Introduction: Fischertechnik Rubber Band Powered Vehicle
I play with different educational manipulatives for a living. (Visit www.weirdrichard.com). Over the years I have built different themed models using all sorts of toys.
My students would often build cars and other vehicles. One fun challenge is to build a rubber band powered vehicle! To make it even more fun...I would challenge students to integrate a propeller!
This instructable will describe how to create a fischertechnik Rubber Band Powered Vehicle!
Note: The images were generated by a CAD program and a fischertechnik elements library.
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Step 1: Gather Elements:
You will need to gather your elements. The fischertechnik elements are available from a range of kits available from ebay, Craig's List, or fischertechnik retailers.
Elements can be purchased individually from www.fischertechnik.com.
1 Winch Drum
1 Large Pulley 60
1 Metal Axle 110
1 Hub Nut
2 Hinged Block Claw
1 Clip Axle 20
3 Angular Block 15 degrees
2 Spring Cam
2 Angular Block 7.5 degrees
1 Building Block 30
3 Building Block 15
1 Flat Hub Collet
1 Angle Girder 15
1 Clip Axle 45
3 Rope Pulley 21
4 Angle Girder 120
1 Angle Girder 60
1 Angle Girder 30
2 Single Rivet 4
2 Bearing Sleeve
3 Building Block 5
2 Building Block 7.5
1 Roller Bearing
5 Clip 5
3 Mounting Plate 30x90
1 Angular Block 10x15x15
1 I-Strut with Bore 90
2 Belts (I used the fischertechnik rubber band #35678)
Step 2: Front Wheel Assembly
Begin the model by fixing a Rope Pulley 21 in a Roller Bearing with a Clip Axle 20. Add a Building Block 15 on top of the Roller Bearing.
Step 3: Rear Wheel Assembly
Insert a Bearing Sleeve into a Hinged Block Claw. Add a Metal Axle 110 into the Bearing Sleeve. Fix a Rope Pulley 21 at each end of the axle with two Clip 5s. Insert a Spring Cam into the side of a Building Block 15 and fix the block on the Hinged Block Claw.
Step 4: Connect the Wheel Assemblies
Connect the two wheel assemblies with two Angle Girder 120s.
Step 5: Begin Front Frame Assembly
On top of the front wheel assembly, add a Angle Girder 60 and a Angle Girder 30. Top the column off with two Angle Block 7.5s.
Step 6: Finish the Front Frame Assembly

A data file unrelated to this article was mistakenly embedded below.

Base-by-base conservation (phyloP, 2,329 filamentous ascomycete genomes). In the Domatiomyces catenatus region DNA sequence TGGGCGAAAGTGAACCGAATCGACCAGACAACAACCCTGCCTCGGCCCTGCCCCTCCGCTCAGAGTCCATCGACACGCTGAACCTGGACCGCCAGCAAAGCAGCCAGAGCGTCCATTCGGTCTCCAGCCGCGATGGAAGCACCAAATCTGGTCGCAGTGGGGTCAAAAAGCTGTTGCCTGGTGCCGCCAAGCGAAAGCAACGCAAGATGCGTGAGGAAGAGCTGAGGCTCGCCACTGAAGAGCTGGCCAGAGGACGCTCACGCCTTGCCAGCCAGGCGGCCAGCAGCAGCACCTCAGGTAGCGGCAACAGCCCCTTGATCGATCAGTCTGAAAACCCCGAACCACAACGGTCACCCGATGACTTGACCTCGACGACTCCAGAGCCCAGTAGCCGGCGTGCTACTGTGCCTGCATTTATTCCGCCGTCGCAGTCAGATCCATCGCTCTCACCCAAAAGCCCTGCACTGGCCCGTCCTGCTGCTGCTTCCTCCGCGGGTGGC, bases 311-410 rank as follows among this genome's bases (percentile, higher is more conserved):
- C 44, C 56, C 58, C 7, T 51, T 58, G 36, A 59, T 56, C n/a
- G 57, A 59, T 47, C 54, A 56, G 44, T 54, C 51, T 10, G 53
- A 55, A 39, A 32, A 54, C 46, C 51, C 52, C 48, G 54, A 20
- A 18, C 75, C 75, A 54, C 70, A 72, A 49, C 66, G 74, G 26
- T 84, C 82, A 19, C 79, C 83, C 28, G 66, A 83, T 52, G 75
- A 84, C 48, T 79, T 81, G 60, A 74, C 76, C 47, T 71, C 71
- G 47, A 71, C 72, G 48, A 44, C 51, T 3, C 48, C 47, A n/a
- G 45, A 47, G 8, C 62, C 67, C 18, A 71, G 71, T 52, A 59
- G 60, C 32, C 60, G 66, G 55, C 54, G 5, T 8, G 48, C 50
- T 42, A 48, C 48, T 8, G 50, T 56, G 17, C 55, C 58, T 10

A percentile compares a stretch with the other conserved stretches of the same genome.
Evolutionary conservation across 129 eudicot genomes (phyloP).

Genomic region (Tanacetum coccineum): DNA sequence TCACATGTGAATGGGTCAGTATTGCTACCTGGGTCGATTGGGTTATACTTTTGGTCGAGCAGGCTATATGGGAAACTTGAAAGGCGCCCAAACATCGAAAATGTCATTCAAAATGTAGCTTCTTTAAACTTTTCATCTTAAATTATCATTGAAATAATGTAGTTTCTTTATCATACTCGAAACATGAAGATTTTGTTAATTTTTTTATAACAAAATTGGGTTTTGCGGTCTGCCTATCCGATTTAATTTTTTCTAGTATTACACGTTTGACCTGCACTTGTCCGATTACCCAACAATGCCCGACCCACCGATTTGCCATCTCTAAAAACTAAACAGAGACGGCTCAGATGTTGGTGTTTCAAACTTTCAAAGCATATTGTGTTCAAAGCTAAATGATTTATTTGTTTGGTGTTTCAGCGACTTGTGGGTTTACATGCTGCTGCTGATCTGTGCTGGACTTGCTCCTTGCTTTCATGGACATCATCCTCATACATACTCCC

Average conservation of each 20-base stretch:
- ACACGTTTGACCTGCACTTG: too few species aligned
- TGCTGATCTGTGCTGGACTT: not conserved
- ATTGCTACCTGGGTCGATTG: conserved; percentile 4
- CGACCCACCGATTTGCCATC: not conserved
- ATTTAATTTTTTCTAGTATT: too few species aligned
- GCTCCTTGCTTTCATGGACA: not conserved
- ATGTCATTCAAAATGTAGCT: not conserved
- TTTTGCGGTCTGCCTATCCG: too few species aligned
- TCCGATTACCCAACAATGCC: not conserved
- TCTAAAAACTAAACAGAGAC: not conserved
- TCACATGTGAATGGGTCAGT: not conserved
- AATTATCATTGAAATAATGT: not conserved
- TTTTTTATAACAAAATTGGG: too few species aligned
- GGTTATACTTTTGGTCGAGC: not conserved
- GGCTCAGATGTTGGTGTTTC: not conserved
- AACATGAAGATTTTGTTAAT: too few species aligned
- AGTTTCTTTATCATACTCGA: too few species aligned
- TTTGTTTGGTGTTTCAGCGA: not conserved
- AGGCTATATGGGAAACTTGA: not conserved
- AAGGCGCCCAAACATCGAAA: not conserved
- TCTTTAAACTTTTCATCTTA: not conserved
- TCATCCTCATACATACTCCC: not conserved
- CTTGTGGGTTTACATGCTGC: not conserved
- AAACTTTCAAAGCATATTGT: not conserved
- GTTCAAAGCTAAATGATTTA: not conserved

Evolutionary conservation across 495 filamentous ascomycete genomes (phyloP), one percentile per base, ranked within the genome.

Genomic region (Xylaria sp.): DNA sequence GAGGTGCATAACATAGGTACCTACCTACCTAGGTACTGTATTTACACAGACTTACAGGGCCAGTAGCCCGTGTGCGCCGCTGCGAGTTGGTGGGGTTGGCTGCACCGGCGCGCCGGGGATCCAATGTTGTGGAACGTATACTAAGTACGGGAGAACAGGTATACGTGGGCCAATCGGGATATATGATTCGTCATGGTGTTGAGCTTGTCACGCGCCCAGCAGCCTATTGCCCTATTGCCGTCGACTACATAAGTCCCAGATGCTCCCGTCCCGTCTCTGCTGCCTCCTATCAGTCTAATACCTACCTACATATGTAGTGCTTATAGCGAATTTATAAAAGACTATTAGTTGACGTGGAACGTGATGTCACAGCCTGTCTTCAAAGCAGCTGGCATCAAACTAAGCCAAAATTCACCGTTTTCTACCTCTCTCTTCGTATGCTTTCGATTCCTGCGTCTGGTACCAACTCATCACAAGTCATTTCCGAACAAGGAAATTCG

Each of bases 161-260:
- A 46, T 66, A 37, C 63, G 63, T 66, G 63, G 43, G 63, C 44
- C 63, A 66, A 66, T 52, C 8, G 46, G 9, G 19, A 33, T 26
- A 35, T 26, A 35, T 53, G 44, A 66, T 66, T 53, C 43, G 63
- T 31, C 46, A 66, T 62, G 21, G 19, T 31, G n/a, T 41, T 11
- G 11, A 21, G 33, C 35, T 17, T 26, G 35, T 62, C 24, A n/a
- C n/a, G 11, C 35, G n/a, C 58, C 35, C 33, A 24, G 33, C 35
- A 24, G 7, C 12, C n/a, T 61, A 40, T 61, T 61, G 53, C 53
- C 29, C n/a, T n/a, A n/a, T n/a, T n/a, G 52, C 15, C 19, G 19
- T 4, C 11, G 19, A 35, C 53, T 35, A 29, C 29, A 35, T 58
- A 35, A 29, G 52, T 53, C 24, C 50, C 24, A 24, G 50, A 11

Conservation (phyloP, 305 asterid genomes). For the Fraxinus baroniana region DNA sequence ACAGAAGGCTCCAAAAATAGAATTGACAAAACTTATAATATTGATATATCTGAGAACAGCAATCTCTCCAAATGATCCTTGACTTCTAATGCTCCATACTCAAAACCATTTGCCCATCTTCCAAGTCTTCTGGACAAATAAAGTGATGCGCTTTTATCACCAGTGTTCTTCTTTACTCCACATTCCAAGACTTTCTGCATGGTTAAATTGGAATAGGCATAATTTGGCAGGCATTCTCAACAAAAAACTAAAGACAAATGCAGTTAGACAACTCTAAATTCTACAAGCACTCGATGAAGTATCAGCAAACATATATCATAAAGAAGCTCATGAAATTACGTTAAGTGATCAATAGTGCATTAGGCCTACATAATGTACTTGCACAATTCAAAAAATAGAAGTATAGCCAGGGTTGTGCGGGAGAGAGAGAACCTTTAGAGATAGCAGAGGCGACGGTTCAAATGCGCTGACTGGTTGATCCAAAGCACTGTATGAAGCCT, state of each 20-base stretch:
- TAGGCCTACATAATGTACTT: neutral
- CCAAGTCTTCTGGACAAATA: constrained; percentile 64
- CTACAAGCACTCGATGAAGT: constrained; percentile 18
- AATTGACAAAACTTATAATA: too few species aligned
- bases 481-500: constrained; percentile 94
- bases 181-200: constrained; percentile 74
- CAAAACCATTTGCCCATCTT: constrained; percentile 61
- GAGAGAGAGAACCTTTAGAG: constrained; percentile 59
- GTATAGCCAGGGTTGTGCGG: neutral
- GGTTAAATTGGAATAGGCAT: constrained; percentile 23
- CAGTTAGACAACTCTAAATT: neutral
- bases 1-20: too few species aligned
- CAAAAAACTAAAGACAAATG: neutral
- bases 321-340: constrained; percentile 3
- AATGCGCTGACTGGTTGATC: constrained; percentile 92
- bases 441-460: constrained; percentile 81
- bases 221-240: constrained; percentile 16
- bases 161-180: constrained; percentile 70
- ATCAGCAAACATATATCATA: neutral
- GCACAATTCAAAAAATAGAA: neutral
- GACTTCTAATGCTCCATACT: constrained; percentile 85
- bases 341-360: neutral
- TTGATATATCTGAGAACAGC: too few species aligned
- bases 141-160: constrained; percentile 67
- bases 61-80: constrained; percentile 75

Add (in order) a Building Block 30 and a Building Block 15 to the Angle Blocks. Insert and slide a Spring Cam at the top of the Building Block 30.
Set aside the model in order to create the upper frame and propeller assembly.
Step 7: Propeller Assembly
Build the propeller assembly by combining a Hook, Building Block 7.5, Winch Drum and Clip Axle 45.
Insert this into a Hinged Block Claw/Bearing Sleeve combination. Fix everything on a Building Block 7.5 and then a Angular Block 10x15x15. Add a Clip 5, Flat Hub Collet, Large Pulley and a Hub Nut onto the axle end.
Make a prop by combining a Building Block, Angle Block 15, and a Mounting Plate 30x90. Make a total of three props and insert them into the Large Pulley.
Step 8: Upper Frame
Connect an Angle Girder 15 with two Angle Girder 120s. Slide the Angular Block 10x15x15 into the end Angle Girder 120.
Step 9: Add the Upper Frame Assembly
Add the upper frame assembly to the model by sliding the Girder 15 onto the Spring Cam. Add a Hook onto the Building Blocks above the assembly.
Step 10: Support the Upper Assembly
Support the propeller end of the upper assembly by adding fixing a I-Strut with Bore 90 with two Rivets on the model.
Step 11: Belts
You can use a common rubber band. In this case, I used two thick fischertechnik belts, one connected onto the other. Add the belts onto the two hooks.
Step 12: Wind the Propeller
Wind up the propeller in a clockwise fashion, set the model on the table, and watch it propel itself along!
My challenge to you is to redesign this model so that it moves forward as far as possible!
Participated in the
Klutz Rubber Band-Powered Contest